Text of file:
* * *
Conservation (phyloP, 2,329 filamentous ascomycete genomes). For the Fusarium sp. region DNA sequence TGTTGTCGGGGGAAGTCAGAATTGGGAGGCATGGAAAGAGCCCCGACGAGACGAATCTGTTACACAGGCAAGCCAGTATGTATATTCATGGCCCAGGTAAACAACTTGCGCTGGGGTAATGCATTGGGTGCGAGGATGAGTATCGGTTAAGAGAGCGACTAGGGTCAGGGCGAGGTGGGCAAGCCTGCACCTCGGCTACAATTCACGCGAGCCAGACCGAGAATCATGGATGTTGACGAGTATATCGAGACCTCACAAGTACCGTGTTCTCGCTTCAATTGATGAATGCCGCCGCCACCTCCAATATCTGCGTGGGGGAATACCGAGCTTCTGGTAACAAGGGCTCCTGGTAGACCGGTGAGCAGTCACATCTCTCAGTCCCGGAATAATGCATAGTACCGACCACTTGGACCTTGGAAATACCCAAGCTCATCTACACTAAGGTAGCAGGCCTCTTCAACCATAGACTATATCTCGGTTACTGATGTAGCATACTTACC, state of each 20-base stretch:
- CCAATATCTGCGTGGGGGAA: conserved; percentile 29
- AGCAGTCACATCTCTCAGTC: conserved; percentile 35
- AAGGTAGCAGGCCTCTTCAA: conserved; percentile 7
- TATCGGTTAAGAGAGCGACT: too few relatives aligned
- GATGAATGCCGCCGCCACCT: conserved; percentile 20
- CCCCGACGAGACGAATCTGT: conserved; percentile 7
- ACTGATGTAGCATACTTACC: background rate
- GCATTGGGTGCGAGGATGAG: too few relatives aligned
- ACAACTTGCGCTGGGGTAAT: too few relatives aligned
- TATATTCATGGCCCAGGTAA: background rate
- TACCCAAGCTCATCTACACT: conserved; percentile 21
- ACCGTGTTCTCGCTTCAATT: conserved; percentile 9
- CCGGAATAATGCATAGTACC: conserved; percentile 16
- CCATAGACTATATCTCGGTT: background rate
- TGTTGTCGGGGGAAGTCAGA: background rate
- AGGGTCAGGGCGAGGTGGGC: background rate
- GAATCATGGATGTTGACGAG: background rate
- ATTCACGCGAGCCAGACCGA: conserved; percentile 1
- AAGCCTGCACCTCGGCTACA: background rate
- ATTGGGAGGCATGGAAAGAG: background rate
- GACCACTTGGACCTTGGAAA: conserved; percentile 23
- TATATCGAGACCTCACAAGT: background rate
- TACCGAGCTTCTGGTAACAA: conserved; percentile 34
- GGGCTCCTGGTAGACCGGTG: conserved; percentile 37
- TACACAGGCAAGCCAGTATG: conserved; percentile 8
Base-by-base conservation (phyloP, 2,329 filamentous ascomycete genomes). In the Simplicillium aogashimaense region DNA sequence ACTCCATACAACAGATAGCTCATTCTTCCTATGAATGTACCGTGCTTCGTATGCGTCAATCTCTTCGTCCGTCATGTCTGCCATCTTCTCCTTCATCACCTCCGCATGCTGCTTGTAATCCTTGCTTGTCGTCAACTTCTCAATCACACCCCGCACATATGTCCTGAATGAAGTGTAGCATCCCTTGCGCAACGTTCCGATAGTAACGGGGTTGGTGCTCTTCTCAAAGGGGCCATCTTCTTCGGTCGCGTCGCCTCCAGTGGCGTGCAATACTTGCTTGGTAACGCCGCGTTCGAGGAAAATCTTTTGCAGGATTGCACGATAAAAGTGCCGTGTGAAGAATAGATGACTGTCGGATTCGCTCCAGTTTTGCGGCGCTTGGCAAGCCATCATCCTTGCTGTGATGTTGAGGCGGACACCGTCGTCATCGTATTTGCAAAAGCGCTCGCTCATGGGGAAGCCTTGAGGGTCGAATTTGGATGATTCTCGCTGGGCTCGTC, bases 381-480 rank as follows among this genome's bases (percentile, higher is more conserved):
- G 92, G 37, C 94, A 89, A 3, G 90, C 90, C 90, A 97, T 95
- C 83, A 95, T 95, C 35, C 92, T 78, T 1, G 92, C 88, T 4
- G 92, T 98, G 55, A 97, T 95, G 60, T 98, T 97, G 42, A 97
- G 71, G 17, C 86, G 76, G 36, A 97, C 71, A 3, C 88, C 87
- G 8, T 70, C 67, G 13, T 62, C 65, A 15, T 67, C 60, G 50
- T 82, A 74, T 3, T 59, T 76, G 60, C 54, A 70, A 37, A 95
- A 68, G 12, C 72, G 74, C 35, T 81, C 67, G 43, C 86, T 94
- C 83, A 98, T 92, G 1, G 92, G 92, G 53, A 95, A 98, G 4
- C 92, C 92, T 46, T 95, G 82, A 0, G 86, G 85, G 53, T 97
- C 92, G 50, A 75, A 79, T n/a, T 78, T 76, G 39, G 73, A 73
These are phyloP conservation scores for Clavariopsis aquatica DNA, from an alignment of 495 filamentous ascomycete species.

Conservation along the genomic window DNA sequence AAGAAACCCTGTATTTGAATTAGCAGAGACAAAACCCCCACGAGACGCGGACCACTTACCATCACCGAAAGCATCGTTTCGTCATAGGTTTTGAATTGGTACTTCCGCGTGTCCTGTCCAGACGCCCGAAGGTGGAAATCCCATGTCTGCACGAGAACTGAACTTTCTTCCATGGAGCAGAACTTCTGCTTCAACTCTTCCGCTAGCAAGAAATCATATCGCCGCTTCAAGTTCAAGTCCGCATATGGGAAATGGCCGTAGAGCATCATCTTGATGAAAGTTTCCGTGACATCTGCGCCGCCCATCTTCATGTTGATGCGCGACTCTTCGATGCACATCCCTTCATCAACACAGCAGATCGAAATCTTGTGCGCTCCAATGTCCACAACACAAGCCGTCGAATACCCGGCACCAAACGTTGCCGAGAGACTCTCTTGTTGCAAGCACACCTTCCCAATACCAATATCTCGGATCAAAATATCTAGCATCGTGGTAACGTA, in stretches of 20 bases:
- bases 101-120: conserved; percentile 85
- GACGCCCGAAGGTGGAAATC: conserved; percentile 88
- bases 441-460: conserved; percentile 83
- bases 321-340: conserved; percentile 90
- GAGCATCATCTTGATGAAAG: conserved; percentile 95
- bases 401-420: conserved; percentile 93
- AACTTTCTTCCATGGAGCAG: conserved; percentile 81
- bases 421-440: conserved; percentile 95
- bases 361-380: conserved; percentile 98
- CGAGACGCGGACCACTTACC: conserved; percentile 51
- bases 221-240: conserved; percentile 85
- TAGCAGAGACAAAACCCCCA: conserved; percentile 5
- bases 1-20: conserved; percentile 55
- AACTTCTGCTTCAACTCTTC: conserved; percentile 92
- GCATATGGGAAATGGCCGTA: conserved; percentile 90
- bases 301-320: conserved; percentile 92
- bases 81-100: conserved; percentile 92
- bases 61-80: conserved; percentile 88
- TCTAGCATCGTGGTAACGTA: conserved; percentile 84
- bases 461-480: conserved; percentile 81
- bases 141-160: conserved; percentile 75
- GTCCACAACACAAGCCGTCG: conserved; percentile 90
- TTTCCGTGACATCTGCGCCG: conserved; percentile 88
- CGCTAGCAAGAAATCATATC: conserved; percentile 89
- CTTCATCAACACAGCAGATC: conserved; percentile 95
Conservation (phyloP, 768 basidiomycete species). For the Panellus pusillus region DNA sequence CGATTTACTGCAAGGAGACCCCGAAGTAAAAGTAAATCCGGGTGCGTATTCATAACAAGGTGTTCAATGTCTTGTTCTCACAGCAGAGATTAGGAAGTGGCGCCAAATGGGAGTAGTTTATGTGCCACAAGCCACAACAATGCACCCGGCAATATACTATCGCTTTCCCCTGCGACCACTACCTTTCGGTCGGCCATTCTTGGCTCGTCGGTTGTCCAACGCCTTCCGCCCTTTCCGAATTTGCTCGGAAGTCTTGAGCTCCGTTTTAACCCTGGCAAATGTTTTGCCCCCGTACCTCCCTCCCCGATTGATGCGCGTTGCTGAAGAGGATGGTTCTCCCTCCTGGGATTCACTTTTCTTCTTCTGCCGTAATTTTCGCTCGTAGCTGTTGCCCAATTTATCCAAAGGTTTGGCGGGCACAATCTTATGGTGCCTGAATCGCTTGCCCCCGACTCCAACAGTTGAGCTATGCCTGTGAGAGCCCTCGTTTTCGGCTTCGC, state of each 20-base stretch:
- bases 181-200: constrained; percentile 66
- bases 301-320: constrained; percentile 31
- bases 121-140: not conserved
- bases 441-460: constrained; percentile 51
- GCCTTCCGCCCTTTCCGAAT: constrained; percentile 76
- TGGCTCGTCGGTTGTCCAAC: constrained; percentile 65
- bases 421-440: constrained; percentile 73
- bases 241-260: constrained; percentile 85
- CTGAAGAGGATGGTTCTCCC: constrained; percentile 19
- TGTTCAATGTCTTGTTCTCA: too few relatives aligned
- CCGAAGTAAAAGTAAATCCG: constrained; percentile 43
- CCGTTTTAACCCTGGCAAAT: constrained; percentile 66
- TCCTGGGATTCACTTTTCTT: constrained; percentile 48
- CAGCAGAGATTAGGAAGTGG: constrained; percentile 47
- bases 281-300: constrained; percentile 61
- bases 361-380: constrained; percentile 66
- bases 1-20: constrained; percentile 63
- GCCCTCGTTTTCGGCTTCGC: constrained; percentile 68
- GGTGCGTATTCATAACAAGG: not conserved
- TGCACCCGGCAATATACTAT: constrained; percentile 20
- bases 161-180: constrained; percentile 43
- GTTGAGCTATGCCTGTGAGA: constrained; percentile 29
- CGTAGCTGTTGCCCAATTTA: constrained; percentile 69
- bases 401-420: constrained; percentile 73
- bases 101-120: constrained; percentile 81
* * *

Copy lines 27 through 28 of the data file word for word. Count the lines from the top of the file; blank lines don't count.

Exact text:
Base-by-base conservation (phyloP, 2,329 filamentous ascomycete genomes). In the Simplicillium aogashimaense region DNA sequence ACTCCATACAACAGATAGCTCATTCTTCCTATGAATGTACCGTGCTTCGTATGCGTCAATCTCTTCGTCCGTCATGTCTGCCATCTTCTCCTTCATCACCTCCGCATGCTGCTTGTAATCCTTGCTTGTCGTCAACTTCTCAATCACACCCCGCACATATGTCCTGAATGAAGTGTAGCATCCCTTGCGCAACGTTCCGATAGTAACGGGGTTGGTGCTCTTCTCAAAGGGGCCATCTTCTTCGGTCGCGTCGCCTCCAGTGGCGTGCAATACTTGCTTGGTAACGCCGCGTTCGAGGAAAATCTTTTGCAGGATTGCACGATAAAAGTGCCGTGTGAAGAATAGATGACTGTCGGATTCGCTCCAGTTTTGCGGCGCTTGGCAAGCCATCATCCTTGCTGTGATGTTGAGGCGGACACCGTCGTCATCGTATTTGCAAAAGCGCTCGCTCATGGGGAAGCCTTGAGGGTCGAATTTGGATGATTCTCGCTGGGCTCGTC, bases 381-480 rank as follows among this genome's bases (percentile, higher is more conserved):
- G 92, G 37, C 94, A 89, A 3, G 90, C 90, C 90, A 97, T 95